Here is an excerpt from Duquesne Law Professor Bruce Ledewitz's opinion piece for Jurist:
Jurisprudentially, Justice Kennedy’s replacement is likely to further consolidate the conservative interpretive methodology of originalism. Justice Gorsuch was perhaps the first expressly originalist Supreme Court judicial nominee since the disastrous confirmation fight over Robert Bork. But he will not be the last. Justice Kennedy’s replacement will probably also publicly embrace originalism.
As monumental as all this sounds, there is reason to question how important a more conservative Supreme Court will turn out to be. The most obvious positions of the post-Kennedy Court are likely to be negative. The Court will be less protective, or not protective at all, of the right to choose, the right to same-sex marriage, the rights of criminal defendants and the right to vote. But the Supreme Court will not actually threaten these rights. The Justices simply may not defend them.
There are exceptions to this judicial passivity, of course. The new Court will be even more anti-union. It will protect big campaign contributors from regulation. It will protect religious believers in the exercise of conscience. And the Court may even attempt to limit the power of Congress to legislate.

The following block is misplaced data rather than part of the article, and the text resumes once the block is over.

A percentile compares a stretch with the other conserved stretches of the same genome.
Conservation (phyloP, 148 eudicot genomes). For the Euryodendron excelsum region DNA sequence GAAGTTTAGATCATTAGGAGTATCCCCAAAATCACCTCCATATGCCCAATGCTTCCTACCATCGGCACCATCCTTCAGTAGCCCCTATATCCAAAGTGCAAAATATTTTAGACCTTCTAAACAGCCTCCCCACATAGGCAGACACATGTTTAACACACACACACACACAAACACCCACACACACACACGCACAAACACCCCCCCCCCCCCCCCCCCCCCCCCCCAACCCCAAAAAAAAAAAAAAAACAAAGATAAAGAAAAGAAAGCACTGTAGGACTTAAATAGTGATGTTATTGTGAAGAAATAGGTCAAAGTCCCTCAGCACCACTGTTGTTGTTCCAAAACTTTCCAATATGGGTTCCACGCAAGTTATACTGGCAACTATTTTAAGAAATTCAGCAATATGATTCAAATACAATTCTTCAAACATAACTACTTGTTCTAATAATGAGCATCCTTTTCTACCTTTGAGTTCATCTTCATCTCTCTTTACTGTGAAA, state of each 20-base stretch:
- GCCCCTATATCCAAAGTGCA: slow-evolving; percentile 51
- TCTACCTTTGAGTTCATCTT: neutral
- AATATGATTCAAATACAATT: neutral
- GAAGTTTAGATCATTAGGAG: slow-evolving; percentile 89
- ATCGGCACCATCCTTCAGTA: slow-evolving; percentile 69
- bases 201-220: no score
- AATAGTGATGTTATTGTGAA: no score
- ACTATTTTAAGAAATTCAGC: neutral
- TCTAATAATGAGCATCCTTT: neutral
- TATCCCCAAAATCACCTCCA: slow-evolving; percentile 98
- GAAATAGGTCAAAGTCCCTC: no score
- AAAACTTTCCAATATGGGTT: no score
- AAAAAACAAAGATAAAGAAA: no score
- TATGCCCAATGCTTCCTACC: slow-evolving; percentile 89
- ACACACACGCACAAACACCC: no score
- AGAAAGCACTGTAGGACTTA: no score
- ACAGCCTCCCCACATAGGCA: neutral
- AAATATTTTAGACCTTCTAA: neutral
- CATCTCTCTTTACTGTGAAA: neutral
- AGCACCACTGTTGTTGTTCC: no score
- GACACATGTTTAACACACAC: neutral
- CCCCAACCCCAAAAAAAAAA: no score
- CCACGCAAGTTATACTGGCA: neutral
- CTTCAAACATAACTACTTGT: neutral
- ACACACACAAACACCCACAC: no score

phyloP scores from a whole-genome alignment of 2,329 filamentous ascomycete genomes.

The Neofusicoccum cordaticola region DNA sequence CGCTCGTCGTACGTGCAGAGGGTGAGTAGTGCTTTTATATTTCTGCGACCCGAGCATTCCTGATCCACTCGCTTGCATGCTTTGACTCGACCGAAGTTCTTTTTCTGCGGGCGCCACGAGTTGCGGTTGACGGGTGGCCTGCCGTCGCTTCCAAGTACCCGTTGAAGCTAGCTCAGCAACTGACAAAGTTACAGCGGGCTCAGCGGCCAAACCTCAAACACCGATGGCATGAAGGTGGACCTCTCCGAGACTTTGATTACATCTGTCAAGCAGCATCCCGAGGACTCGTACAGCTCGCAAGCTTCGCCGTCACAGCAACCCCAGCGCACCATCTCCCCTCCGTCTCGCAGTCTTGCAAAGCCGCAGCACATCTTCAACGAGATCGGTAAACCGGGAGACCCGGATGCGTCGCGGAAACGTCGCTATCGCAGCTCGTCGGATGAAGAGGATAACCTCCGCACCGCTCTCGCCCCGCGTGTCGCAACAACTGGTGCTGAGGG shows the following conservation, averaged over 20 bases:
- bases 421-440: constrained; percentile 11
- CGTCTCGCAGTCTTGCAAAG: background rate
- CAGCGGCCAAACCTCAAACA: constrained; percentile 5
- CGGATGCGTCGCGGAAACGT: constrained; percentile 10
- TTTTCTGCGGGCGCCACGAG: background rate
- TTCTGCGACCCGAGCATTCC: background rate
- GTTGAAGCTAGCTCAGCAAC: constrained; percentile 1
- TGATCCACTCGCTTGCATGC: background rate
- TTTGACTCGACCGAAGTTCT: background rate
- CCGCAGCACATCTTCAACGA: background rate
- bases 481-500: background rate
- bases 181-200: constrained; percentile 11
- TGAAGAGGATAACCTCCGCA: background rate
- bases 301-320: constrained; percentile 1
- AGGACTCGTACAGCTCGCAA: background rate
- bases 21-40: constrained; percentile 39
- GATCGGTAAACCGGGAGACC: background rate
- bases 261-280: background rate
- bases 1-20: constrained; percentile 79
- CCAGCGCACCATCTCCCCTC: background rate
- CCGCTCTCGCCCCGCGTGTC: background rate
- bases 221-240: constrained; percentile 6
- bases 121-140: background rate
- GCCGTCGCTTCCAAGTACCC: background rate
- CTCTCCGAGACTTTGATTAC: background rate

But even in its more affirmative positions, these actions by the Court would still be marginal in terms of American public life as a whole. Such actions may make it a little more difficult to overturn the current status quo, but that is all the Justices really can do.
That leaves matters to the rest of us—the voters. For the retirement of Justice Kennedy may have the unexpected result of leading to a genuine rebirth of American democracy. Yes, efforts are made, often successfully, to interfere with the will of the voters. Gerrymandering is openly practiced. Voter ID laws are adopted for partisan purposes. The anti-democratic structures of the Constitution—the Electoral College and the makeup of the Senate—also restrict majority rule. And big money wants to have its way.
Yet, with all that, the American people are not helpless. Basically, as the stalled effort to repeal Obamacare demonstrated, the will of the people still decides policy in America. We can have the country and the future that we insist upon. The question is really one of commitment. Anyone unhappy or fearful because of the retirement of Justice Kennedy has a clear path to follow—as the labor movement used to say, “go out and organize.”
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